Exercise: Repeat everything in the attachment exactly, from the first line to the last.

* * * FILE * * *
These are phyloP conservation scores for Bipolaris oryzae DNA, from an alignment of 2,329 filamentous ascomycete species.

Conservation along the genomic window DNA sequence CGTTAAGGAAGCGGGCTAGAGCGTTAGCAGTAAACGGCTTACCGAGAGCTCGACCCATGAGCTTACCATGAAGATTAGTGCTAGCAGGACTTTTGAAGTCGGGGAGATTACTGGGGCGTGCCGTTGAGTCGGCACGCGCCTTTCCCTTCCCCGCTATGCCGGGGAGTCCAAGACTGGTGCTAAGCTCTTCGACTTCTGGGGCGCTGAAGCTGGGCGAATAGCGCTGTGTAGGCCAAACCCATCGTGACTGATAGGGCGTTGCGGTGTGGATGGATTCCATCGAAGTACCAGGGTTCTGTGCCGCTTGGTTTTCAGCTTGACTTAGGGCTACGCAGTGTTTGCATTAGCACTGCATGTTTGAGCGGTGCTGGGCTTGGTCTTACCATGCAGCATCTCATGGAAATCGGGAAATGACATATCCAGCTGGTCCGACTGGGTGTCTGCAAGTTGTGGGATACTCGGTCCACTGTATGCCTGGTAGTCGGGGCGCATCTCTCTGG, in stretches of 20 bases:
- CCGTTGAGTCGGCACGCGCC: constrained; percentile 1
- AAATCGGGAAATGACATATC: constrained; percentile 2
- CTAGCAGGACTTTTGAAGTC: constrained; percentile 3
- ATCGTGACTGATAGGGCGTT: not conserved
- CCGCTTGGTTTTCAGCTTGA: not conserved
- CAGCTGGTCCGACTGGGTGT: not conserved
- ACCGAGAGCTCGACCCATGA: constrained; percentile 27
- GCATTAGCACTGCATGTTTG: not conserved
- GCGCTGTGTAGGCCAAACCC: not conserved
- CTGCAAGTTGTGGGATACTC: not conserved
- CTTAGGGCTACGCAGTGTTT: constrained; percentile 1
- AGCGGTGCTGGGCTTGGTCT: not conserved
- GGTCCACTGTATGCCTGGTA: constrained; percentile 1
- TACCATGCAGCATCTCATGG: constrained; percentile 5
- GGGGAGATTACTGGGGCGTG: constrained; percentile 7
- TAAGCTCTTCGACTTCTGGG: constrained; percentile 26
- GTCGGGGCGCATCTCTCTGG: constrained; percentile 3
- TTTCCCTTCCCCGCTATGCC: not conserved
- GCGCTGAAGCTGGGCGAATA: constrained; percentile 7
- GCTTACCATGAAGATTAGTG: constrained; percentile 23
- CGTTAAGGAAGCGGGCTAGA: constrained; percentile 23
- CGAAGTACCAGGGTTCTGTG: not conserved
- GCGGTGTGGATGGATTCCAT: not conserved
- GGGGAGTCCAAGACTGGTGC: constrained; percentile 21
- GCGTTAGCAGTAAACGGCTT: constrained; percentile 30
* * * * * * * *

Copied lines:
These are phyloP conservation scores for Bipolaris oryzae DNA, from an alignment of 2,329 filamentous ascomycete species.

Conservation along the genomic window DNA sequence CGTTAAGGAAGCGGGCTAGAGCGTTAGCAGTAAACGGCTTACCGAGAGCTCGACCCATGAGCTTACCATGAAGATTAGTGCTAGCAGGACTTTTGAAGTCGGGGAGATTACTGGGGCGTGCCGTTGAGTCGGCACGCGCCTTTCCCTTCCCCGCTATGCCGGGGAGTCCAAGACTGGTGCTAAGCTCTTCGACTTCTGGGGCGCTGAAGCTGGGCGAATAGCGCTGTGTAGGCCAAACCCATCGTGACTGATAGGGCGTTGCGGTGTGGATGGATTCCATCGAAGTACCAGGGTTCTGTGCCGCTTGGTTTTCAGCTTGACTTAGGGCTACGCAGTGTTTGCATTAGCACTGCATGTTTGAGCGGTGCTGGGCTTGGTCTTACCATGCAGCATCTCATGGAAATCGGGAAATGACATATCCAGCTGGTCCGACTGGGTGTCTGCAAGTTGTGGGATACTCGGTCCACTGTATGCCTGGTAGTCGGGGCGCATCTCTCTGG, in stretches of 20 bases:
- CCGTTGAGTCGGCACGCGCC: constrained; percentile 1
- AAATCGGGAAATGACATATC: constrained; percentile 2
- CTAGCAGGACTTTTGAAGTC: constrained; percentile 3
- ATCGTGACTGATAGGGCGTT: not conserved
- CCGCTTGGTTTTCAGCTTGA: not conserved
- CAGCTGGTCCGACTGGGTGT: not conserved
- ACCGAGAGCTCGACCCATGA: constrained; percentile 27
- GCATTAGCACTGCATGTTTG: not conserved
- GCGCTGTGTAGGCCAAACCC: not conserved
- CTGCAAGTTGTGGGATACTC: not conserved
- CTTAGGGCTACGCAGTGTTT: constrained; percentile 1
- AGCGGTGCTGGGCTTGGTCT: not conserved
- GGTCCACTGTATGCCTGGTA: constrained; percentile 1
- TACCATGCAGCATCTCATGG: constrained; percentile 5
- GGGGAGATTACTGGGGCGTG: constrained; percentile 7
- TAAGCTCTTCGACTTCTGGG: constrained; percentile 26
- GTCGGGGCGCATCTCTCTGG: constrained; percentile 3
- TTTCCCTTCCCCGCTATGCC: not conserved
- GCGCTGAAGCTGGGCGAATA: constrained; percentile 7
- GCTTACCATGAAGATTAGTG: constrained; percentile 23
- CGTTAAGGAAGCGGGCTAGA: constrained; percentile 23
- CGAAGTACCAGGGTTCTGTG: not conserved
- GCGGTGTGGATGGATTCCAT: not conserved
- GGGGAGTCCAAGACTGGTGC: constrained; percentile 21
- GCGTTAGCAGTAAACGGCTT: constrained; percentile 30